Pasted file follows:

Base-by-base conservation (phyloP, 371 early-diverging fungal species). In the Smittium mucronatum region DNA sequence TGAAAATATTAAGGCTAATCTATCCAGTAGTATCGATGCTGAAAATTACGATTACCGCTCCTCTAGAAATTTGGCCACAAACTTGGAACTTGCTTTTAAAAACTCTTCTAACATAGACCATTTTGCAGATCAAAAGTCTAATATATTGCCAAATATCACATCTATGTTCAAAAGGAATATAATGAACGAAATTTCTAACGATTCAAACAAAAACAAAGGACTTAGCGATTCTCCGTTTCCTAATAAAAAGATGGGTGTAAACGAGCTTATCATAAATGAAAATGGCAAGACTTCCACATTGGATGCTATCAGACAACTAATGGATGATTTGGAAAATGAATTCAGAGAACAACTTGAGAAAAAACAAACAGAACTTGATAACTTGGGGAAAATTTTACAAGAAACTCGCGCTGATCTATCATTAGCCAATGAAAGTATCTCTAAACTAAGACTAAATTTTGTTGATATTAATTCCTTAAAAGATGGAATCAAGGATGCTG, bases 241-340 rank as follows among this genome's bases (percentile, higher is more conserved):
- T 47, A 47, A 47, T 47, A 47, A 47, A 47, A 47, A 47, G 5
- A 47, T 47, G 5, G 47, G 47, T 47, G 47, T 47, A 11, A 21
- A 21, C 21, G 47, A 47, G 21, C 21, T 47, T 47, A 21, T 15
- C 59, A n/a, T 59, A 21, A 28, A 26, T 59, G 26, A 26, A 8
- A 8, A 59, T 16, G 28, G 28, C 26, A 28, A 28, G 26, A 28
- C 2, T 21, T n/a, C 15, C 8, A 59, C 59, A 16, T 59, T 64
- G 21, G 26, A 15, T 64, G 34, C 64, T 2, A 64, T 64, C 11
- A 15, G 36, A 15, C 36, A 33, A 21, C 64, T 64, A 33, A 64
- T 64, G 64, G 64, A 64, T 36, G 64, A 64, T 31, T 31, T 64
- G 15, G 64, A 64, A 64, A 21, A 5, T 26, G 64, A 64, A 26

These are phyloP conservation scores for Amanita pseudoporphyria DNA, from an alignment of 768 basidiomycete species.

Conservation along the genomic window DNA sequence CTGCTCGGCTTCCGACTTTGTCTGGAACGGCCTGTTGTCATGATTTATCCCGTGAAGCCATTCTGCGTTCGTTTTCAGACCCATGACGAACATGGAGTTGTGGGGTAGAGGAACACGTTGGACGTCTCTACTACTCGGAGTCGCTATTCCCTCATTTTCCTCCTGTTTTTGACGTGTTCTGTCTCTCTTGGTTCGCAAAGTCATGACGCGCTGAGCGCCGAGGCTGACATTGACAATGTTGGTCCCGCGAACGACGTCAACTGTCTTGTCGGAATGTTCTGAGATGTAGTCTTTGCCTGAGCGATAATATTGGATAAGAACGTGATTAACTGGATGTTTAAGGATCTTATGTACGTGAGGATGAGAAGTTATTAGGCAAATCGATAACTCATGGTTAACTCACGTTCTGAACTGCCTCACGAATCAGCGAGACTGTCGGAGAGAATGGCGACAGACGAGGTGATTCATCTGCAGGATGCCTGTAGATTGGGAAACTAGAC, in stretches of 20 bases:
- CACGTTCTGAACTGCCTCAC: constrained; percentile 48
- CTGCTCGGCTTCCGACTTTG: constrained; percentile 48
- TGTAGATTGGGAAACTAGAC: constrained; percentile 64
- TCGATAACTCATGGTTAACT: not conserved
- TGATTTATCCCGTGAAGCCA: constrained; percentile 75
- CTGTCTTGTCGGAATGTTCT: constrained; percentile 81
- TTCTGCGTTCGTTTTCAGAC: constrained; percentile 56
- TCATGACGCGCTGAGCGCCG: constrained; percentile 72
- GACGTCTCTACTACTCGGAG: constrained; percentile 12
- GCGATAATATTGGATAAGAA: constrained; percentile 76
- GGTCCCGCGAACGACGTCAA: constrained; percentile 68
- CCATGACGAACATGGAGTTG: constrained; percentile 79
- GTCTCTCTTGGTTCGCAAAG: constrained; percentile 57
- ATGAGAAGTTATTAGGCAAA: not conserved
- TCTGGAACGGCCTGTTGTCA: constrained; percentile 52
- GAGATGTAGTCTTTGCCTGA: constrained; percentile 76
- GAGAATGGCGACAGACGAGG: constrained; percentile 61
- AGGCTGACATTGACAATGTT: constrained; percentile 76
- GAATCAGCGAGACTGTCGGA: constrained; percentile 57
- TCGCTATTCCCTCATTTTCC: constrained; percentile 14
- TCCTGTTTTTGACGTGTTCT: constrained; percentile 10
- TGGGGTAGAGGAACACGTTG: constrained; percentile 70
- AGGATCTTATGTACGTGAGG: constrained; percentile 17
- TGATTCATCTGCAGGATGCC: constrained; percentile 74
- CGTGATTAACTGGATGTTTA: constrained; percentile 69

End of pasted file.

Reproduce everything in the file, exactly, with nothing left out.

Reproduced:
Base-by-base conservation (phyloP, 371 early-diverging fungal species). In the Smittium mucronatum region DNA sequence TGAAAATATTAAGGCTAATCTATCCAGTAGTATCGATGCTGAAAATTACGATTACCGCTCCTCTAGAAATTTGGCCACAAACTTGGAACTTGCTTTTAAAAACTCTTCTAACATAGACCATTTTGCAGATCAAAAGTCTAATATATTGCCAAATATCACATCTATGTTCAAAAGGAATATAATGAACGAAATTTCTAACGATTCAAACAAAAACAAAGGACTTAGCGATTCTCCGTTTCCTAATAAAAAGATGGGTGTAAACGAGCTTATCATAAATGAAAATGGCAAGACTTCCACATTGGATGCTATCAGACAACTAATGGATGATTTGGAAAATGAATTCAGAGAACAACTTGAGAAAAAACAAACAGAACTTGATAACTTGGGGAAAATTTTACAAGAAACTCGCGCTGATCTATCATTAGCCAATGAAAGTATCTCTAAACTAAGACTAAATTTTGTTGATATTAATTCCTTAAAAGATGGAATCAAGGATGCTG, bases 241-340 rank as follows among this genome's bases (percentile, higher is more conserved):
- T 47, A 47, A 47, T 47, A 47, A 47, A 47, A 47, A 47, G 5
- A 47, T 47, G 5, G 47, G 47, T 47, G 47, T 47, A 11, A 21
- A 21, C 21, G 47, A 47, G 21, C 21, T 47, T 47, A 21, T 15
- C 59, A n/a, T 59, A 21, A 28, A 26, T 59, G 26, A 26, A 8
- A 8, A 59, T 16, G 28, G 28, C 26, A 28, A 28, G 26, A 28
- C 2, T 21, T n/a, C 15, C 8, A 59, C 59, A 16, T 59, T 64
- G 21, G 26, A 15, T 64, G 34, C 64, T 2, A 64, T 64, C 11
- A 15, G 36, A 15, C 36, A 33, A 21, C 64, T 64, A 33, A 64
- T 64, G 64, G 64, A 64, T 36, G 64, A 64, T 31, T 31, T 64
- G 15, G 64, A 64, A 64, A 21, A 5, T 26, G 64, A 64, A 26

These are phyloP conservation scores for Amanita pseudoporphyria DNA, from an alignment of 768 basidiomycete species.

Conservation along the genomic window DNA sequence CTGCTCGGCTTCCGACTTTGTCTGGAACGGCCTGTTGTCATGATTTATCCCGTGAAGCCATTCTGCGTTCGTTTTCAGACCCATGACGAACATGGAGTTGTGGGGTAGAGGAACACGTTGGACGTCTCTACTACTCGGAGTCGCTATTCCCTCATTTTCCTCCTGTTTTTGACGTGTTCTGTCTCTCTTGGTTCGCAAAGTCATGACGCGCTGAGCGCCGAGGCTGACATTGACAATGTTGGTCCCGCGAACGACGTCAACTGTCTTGTCGGAATGTTCTGAGATGTAGTCTTTGCCTGAGCGATAATATTGGATAAGAACGTGATTAACTGGATGTTTAAGGATCTTATGTACGTGAGGATGAGAAGTTATTAGGCAAATCGATAACTCATGGTTAACTCACGTTCTGAACTGCCTCACGAATCAGCGAGACTGTCGGAGAGAATGGCGACAGACGAGGTGATTCATCTGCAGGATGCCTGTAGATTGGGAAACTAGAC, in stretches of 20 bases:
- CACGTTCTGAACTGCCTCAC: constrained; percentile 48
- CTGCTCGGCTTCCGACTTTG: constrained; percentile 48
- TGTAGATTGGGAAACTAGAC: constrained; percentile 64
- TCGATAACTCATGGTTAACT: not conserved
- TGATTTATCCCGTGAAGCCA: constrained; percentile 75
- CTGTCTTGTCGGAATGTTCT: constrained; percentile 81
- TTCTGCGTTCGTTTTCAGAC: constrained; percentile 56
- TCATGACGCGCTGAGCGCCG: constrained; percentile 72
- GACGTCTCTACTACTCGGAG: constrained; percentile 12
- GCGATAATATTGGATAAGAA: constrained; percentile 76
- GGTCCCGCGAACGACGTCAA: constrained; percentile 68
- CCATGACGAACATGGAGTTG: constrained; percentile 79
- GTCTCTCTTGGTTCGCAAAG: constrained; percentile 57
- ATGAGAAGTTATTAGGCAAA: not conserved
- TCTGGAACGGCCTGTTGTCA: constrained; percentile 52
- GAGATGTAGTCTTTGCCTGA: constrained; percentile 76
- GAGAATGGCGACAGACGAGG: constrained; percentile 61
- AGGCTGACATTGACAATGTT: constrained; percentile 76
- GAATCAGCGAGACTGTCGGA: constrained; percentile 57
- TCGCTATTCCCTCATTTTCC: constrained; percentile 14
- TCCTGTTTTTGACGTGTTCT: constrained; percentile 10
- TGGGGTAGAGGAACACGTTG: constrained; percentile 70
- AGGATCTTATGTACGTGAGG: constrained; percentile 17
- TGATTCATCTGCAGGATGCC: constrained; percentile 74
- CGTGATTAACTGGATGTTTA: constrained; percentile 69